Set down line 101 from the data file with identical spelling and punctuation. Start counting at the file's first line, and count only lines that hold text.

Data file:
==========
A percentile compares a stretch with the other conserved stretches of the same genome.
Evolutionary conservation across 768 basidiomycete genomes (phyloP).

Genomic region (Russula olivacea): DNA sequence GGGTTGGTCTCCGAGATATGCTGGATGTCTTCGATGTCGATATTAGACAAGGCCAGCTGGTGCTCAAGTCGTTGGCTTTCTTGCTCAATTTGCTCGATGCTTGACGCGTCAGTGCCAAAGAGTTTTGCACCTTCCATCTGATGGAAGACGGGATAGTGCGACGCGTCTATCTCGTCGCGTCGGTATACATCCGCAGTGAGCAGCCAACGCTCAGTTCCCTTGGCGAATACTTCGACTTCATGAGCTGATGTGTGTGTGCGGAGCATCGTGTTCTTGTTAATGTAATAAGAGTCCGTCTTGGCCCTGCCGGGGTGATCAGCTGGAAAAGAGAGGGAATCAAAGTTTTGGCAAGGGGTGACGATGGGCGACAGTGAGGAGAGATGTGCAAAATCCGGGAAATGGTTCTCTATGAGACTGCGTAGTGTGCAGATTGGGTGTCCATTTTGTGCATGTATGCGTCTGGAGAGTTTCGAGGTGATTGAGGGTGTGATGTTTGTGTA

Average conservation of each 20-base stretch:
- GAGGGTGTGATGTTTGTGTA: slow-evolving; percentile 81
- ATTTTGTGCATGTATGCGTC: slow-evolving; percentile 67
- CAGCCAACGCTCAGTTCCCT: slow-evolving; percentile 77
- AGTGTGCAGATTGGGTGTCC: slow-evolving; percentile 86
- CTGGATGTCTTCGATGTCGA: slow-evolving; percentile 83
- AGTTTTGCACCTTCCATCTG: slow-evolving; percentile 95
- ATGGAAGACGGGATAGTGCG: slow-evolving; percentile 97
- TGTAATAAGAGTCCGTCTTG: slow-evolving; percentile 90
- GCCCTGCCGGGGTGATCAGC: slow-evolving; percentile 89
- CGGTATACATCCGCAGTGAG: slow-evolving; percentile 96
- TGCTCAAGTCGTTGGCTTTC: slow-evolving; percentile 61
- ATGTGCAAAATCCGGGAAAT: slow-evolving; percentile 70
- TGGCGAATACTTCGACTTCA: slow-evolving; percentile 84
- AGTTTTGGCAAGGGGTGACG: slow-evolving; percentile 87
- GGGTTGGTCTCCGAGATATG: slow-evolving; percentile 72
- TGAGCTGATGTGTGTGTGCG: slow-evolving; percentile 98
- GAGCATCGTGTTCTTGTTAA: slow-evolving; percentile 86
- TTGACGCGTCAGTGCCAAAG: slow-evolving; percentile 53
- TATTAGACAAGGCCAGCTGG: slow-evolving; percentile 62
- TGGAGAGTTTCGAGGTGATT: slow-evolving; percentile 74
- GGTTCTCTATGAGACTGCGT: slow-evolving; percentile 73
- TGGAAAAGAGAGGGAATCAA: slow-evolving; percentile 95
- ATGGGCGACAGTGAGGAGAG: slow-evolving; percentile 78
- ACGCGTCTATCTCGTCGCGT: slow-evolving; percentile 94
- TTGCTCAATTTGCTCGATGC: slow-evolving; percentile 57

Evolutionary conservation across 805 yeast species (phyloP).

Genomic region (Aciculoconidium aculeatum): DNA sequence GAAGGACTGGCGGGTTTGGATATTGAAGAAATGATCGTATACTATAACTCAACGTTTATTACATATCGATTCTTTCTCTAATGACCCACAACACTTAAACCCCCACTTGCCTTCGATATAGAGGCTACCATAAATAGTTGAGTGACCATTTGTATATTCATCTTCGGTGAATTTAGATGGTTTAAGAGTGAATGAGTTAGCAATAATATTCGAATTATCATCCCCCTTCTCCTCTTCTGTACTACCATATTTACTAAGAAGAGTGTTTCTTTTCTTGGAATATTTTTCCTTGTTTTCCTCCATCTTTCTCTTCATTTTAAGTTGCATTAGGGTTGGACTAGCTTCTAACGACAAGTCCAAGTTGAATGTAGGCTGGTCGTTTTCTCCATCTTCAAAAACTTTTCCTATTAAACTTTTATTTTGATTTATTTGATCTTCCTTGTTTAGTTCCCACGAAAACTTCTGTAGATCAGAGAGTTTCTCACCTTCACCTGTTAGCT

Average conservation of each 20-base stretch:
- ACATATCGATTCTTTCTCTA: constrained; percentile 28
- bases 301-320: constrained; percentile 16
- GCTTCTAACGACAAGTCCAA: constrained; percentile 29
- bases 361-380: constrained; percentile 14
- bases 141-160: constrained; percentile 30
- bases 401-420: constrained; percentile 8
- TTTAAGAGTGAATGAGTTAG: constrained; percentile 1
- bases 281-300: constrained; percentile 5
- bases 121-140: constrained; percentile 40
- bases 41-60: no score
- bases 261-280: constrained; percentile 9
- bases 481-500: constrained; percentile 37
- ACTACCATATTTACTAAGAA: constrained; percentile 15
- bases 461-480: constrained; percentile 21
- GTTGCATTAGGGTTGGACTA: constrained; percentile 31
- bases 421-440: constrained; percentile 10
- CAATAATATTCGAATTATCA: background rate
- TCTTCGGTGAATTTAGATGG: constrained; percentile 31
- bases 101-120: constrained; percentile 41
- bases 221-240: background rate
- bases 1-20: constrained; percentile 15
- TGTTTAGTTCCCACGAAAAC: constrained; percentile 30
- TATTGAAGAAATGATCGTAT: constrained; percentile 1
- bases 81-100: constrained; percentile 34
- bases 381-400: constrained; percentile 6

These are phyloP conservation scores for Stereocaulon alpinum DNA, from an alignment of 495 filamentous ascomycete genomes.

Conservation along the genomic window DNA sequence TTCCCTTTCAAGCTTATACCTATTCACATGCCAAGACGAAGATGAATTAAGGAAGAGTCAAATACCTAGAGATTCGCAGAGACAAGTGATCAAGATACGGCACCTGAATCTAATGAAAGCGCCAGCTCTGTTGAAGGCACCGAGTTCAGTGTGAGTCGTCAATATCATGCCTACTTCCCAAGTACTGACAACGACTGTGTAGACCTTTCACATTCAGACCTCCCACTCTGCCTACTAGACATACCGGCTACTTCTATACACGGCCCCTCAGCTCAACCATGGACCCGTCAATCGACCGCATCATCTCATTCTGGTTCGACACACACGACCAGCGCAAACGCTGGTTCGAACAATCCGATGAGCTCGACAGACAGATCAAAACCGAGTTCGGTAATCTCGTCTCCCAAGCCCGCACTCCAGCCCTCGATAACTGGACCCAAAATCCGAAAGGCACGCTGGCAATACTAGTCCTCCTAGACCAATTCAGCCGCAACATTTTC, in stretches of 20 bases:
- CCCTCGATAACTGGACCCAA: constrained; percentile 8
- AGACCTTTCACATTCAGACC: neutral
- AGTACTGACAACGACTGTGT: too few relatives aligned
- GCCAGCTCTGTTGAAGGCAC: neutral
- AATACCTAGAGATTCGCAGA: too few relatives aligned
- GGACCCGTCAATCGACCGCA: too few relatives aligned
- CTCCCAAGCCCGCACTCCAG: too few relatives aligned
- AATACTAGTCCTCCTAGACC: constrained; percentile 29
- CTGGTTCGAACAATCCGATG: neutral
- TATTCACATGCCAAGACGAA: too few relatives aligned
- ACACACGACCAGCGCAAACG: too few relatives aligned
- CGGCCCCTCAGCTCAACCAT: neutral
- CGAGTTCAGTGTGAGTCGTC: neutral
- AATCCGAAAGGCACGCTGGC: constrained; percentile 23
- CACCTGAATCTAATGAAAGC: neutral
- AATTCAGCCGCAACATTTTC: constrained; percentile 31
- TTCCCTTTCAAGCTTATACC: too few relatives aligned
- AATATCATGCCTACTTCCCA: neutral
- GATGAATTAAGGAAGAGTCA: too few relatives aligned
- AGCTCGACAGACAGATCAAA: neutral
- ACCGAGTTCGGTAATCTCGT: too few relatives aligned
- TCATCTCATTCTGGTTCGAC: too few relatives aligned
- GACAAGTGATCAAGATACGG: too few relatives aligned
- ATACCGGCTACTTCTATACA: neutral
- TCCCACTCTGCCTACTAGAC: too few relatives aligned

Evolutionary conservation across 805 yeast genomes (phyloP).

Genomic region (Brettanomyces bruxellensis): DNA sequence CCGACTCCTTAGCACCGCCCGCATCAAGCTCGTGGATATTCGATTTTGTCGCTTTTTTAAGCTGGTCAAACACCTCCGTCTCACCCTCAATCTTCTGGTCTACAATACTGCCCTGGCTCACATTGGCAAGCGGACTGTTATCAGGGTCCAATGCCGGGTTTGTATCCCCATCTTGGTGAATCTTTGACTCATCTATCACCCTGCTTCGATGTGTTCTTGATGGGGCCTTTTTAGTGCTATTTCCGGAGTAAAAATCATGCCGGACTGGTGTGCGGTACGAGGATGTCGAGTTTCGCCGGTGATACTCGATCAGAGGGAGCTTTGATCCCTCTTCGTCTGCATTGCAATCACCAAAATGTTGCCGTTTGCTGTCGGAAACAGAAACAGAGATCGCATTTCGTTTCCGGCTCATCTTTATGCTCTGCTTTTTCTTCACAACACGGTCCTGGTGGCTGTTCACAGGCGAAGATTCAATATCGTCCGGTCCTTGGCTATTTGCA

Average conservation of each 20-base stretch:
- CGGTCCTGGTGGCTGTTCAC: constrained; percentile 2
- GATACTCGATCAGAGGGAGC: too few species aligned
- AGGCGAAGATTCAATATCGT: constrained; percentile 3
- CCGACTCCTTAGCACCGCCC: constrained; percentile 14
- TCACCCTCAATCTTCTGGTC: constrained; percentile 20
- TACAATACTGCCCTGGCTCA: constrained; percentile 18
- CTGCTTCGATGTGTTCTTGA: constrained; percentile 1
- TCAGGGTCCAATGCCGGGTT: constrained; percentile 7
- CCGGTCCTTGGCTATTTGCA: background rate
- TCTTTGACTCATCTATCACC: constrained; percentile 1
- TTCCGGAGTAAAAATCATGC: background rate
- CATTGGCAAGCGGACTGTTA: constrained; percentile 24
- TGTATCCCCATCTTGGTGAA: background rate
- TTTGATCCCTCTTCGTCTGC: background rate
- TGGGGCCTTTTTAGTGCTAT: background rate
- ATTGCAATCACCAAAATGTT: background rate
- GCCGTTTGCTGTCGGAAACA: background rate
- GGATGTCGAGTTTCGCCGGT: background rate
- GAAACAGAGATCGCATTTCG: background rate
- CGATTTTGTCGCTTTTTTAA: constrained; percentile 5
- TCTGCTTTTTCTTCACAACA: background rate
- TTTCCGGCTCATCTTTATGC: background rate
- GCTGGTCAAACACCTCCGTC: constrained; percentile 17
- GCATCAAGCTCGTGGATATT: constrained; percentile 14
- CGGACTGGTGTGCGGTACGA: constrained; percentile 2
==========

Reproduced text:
- TTTGATCCCTCTTCGTCTGC: background rate